One for All, but Not All for One: Social Behavior During Bacterial Diseases
Kimberly M.Davis, Ralph R.Isberg
Trends in Microbiology, Cell Press. 2019 Jan;27(1):64-74. doi: 10.1016/j.tim.2018.09.001 | PMID: 30243514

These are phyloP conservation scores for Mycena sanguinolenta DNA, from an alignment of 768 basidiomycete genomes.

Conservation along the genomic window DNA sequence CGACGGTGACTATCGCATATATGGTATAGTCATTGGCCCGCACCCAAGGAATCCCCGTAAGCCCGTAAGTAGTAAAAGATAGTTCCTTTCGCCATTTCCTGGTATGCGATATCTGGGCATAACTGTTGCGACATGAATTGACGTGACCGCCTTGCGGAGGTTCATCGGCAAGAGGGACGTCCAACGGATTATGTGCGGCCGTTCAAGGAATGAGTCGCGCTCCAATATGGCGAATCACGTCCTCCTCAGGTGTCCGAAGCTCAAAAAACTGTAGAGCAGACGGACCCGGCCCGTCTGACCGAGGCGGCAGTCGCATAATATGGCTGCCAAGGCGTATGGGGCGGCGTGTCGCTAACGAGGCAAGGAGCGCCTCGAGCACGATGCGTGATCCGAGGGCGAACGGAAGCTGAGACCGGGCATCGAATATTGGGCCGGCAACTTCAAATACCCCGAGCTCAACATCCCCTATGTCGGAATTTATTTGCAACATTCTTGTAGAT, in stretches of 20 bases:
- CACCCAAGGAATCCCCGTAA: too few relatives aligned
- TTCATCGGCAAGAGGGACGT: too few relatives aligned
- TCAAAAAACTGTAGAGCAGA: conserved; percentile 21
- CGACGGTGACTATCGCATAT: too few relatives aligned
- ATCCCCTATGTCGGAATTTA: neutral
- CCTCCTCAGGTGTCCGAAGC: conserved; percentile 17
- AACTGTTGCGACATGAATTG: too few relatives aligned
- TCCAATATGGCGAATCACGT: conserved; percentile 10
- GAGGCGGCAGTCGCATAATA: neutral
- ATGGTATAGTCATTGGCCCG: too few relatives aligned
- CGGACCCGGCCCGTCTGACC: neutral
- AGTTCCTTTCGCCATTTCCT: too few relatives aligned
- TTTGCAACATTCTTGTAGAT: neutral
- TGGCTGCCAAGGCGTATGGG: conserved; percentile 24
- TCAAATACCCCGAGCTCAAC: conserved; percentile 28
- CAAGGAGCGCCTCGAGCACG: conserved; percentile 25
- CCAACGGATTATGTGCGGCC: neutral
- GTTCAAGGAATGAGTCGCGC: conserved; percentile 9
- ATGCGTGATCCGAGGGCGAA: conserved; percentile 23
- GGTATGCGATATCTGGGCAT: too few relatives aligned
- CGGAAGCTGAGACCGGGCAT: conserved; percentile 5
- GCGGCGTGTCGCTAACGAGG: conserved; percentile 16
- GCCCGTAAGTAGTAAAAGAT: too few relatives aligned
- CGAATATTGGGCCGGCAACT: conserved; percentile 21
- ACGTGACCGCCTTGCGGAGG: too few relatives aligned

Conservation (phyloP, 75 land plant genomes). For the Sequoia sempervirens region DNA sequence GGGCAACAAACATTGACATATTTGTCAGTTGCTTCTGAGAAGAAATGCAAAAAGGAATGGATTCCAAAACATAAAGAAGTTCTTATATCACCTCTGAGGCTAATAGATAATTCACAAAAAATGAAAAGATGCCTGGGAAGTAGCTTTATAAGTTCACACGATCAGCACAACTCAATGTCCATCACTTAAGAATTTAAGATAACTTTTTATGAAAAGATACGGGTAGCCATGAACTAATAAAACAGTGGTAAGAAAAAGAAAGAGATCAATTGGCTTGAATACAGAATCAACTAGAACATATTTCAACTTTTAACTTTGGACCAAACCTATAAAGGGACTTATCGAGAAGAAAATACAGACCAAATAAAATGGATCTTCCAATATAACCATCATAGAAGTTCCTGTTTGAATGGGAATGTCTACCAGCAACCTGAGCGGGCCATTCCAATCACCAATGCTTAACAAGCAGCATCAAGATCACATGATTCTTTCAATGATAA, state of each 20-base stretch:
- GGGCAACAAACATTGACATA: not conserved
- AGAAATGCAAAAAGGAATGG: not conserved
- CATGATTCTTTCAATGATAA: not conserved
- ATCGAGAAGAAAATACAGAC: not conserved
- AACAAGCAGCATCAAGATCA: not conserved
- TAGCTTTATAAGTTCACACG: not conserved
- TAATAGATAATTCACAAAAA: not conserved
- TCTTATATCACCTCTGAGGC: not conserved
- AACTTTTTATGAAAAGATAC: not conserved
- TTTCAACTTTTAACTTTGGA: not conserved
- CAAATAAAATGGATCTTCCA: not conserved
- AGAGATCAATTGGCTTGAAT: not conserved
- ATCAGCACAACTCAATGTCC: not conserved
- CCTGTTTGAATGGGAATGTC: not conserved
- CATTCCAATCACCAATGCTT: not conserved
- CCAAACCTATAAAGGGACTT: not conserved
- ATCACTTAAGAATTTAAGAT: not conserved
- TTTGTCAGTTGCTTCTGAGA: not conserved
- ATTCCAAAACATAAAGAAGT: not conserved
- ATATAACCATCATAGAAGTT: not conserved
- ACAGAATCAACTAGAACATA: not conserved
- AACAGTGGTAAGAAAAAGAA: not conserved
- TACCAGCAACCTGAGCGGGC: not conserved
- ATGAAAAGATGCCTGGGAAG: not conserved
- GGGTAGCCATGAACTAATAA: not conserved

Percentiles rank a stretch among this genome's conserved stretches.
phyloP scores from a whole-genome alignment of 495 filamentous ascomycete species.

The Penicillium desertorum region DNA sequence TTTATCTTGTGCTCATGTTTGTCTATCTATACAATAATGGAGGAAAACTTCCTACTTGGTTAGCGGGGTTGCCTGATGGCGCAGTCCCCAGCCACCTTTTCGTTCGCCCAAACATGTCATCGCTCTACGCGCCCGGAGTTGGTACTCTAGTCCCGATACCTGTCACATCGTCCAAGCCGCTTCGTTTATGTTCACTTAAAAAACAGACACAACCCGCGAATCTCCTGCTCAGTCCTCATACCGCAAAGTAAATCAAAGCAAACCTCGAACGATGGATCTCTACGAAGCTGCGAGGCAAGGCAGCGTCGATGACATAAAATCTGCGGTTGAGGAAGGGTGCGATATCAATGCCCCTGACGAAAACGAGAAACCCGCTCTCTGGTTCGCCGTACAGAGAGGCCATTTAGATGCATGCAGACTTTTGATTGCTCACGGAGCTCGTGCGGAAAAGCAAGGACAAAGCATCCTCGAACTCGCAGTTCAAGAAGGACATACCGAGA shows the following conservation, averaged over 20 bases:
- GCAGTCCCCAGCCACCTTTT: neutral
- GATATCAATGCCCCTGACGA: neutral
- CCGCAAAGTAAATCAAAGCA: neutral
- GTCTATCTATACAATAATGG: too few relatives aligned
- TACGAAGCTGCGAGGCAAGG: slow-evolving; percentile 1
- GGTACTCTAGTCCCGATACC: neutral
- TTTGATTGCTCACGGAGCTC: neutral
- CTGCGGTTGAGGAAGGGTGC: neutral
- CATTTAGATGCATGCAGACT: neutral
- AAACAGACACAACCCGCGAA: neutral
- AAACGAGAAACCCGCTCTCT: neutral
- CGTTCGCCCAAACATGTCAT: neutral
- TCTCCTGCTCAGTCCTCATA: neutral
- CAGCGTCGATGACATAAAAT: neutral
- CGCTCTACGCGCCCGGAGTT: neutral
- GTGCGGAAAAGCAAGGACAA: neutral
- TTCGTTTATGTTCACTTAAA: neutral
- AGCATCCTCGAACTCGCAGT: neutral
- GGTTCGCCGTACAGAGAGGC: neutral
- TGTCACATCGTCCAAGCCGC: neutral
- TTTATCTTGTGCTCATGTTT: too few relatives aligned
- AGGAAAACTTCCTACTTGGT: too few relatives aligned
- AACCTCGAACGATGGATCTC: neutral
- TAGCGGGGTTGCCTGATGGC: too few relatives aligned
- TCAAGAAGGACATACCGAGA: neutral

It has been known for decades that individual cells within pathogenic bacterial populations have reduced antibioticsusceptibility, which is linked to decreased metabolic rates. A similar phenomenon occurs with virulence-associated proteins, as reduced expression is associated with increased fitness of individual cells. Non-producers within the population can benefit from the virulence proteins produced by others in the population without suffering a fitness cost, thus maintaining a genetically uniform population. Cooperative behavior has been reported for Salmonella and Yersinia, consistent with selection of social behavior to retain genes associated with pathogenesis; however, cooperation was unclear within Mycobacterium populations. This review focuses on these recent descriptions of cooperation, discusses the mechanisms driving heterogeneity, and evaluates the evidence that expression of virulence-associated proteins comes at a fitness cost.